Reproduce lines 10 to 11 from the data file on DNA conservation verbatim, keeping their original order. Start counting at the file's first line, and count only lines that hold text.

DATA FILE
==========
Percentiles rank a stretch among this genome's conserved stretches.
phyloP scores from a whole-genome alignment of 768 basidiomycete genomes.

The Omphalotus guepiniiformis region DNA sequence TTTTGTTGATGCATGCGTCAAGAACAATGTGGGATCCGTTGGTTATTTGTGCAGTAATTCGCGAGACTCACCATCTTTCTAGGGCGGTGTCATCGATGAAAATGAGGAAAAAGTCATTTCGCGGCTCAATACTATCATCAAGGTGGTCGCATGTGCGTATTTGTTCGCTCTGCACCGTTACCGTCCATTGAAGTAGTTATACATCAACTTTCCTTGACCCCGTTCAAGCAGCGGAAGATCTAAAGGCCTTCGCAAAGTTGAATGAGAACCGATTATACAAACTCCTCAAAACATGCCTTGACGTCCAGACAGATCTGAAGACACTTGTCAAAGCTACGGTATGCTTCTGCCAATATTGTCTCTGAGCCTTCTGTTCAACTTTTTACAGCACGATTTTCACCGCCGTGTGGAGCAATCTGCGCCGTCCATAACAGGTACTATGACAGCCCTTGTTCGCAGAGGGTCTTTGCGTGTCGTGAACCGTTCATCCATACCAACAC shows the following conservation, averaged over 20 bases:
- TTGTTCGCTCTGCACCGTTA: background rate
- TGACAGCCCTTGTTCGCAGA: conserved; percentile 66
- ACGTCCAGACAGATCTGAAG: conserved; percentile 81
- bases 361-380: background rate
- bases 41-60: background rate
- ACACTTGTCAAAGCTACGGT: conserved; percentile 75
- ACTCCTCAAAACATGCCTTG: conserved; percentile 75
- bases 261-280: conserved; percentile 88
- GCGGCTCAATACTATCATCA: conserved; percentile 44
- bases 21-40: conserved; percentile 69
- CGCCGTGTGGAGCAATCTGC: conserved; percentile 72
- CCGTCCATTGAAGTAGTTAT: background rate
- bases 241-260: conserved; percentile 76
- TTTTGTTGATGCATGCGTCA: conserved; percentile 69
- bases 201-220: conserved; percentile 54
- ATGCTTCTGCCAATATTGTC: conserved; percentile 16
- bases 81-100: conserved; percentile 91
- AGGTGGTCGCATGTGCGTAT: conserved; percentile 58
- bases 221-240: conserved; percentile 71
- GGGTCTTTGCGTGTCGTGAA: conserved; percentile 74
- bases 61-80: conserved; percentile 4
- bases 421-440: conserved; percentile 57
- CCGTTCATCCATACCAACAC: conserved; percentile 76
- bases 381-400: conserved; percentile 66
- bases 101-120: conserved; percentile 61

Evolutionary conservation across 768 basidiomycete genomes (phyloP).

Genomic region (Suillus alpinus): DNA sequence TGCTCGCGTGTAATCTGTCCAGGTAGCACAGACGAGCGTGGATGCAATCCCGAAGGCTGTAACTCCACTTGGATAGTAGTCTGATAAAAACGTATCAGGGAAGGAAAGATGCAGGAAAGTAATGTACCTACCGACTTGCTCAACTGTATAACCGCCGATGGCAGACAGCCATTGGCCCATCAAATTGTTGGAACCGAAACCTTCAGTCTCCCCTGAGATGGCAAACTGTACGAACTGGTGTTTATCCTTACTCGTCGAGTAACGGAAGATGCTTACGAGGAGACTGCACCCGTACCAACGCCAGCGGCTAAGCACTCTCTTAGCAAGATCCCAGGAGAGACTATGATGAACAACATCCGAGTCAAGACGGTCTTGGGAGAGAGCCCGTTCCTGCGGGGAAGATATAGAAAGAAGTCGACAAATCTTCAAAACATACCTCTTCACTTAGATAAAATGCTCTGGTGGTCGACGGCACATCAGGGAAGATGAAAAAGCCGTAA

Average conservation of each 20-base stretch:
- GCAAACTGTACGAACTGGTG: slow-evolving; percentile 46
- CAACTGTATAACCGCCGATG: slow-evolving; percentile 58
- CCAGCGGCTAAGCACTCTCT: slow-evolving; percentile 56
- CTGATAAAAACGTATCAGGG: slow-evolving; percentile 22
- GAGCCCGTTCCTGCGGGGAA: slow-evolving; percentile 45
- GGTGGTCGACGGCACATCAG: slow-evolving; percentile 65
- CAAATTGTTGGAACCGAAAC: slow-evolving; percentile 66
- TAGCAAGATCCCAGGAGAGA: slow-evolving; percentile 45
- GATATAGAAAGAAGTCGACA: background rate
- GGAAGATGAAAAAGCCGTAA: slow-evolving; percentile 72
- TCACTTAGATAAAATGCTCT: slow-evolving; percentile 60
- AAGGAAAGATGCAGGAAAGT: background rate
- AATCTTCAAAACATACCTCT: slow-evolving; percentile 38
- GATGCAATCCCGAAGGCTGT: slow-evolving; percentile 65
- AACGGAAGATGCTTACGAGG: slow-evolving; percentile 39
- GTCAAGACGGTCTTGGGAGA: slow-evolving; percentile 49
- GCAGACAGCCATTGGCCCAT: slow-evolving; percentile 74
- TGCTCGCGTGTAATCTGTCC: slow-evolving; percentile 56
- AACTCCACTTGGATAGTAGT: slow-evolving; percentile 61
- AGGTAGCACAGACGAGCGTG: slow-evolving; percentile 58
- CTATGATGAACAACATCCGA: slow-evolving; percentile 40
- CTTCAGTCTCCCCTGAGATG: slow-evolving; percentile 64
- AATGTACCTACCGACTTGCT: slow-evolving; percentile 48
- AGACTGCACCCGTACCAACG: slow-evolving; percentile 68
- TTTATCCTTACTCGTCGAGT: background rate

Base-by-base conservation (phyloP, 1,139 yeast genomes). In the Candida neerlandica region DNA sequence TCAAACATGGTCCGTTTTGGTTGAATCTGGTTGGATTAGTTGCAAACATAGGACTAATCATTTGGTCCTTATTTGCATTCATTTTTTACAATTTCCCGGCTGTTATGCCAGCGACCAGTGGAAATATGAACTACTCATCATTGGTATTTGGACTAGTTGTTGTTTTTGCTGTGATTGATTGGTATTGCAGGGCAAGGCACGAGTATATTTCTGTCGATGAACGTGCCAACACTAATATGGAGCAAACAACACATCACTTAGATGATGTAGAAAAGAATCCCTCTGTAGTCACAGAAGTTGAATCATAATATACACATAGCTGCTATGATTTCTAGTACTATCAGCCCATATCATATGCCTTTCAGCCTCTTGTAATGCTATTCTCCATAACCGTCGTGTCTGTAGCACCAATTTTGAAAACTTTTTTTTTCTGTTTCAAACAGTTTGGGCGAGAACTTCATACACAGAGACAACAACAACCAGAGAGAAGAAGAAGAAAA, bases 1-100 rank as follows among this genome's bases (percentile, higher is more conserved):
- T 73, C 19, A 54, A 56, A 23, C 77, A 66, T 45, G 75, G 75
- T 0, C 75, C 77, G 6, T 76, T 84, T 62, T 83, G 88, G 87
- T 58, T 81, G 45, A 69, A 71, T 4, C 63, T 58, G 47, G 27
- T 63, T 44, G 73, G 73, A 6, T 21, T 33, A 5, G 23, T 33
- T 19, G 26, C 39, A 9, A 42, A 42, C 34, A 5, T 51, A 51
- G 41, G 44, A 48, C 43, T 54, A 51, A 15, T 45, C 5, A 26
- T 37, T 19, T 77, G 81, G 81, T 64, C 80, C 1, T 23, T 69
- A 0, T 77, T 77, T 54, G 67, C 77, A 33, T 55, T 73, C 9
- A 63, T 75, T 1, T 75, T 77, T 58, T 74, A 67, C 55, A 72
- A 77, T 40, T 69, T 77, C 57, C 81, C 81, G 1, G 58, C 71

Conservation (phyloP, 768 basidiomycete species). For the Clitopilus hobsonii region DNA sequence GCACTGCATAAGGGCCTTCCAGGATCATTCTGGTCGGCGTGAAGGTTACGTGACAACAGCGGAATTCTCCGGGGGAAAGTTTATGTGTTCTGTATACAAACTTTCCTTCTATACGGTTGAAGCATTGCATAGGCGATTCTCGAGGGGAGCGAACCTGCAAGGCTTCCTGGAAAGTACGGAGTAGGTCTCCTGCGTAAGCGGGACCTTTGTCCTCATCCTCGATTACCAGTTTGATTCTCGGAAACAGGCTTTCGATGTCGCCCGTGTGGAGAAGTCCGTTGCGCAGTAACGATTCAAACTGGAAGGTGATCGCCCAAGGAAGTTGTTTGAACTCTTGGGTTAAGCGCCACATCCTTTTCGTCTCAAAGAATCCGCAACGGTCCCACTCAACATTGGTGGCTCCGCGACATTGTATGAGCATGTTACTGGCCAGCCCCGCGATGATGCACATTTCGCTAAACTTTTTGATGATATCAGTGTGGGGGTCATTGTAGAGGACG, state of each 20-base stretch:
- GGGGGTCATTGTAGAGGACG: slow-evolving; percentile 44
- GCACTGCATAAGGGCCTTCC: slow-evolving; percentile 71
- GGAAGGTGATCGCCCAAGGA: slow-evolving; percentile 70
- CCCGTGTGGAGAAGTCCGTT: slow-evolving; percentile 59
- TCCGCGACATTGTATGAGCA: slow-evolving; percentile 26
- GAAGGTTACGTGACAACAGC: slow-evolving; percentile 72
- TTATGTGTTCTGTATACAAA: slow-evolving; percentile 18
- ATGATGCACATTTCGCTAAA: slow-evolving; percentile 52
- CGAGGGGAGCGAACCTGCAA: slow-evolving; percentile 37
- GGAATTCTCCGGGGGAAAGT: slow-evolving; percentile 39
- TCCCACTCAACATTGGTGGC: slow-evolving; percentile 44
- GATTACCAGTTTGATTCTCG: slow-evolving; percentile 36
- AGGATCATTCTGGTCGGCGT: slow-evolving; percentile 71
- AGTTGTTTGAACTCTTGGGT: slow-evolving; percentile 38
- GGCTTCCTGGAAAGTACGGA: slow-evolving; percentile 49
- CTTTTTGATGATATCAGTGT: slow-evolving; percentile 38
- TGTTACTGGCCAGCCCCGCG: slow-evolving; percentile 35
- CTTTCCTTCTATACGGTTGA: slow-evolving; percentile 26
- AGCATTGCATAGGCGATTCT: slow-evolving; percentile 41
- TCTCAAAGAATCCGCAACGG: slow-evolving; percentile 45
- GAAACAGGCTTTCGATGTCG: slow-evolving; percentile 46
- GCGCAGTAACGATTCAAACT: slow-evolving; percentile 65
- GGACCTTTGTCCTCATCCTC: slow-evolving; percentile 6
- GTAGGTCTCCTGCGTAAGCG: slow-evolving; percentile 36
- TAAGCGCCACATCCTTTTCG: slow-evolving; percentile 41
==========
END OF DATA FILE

- ACTCCTCAAAACATGCCTTG: conserved; percentile 75
- bases 261-280: conserved; percentile 88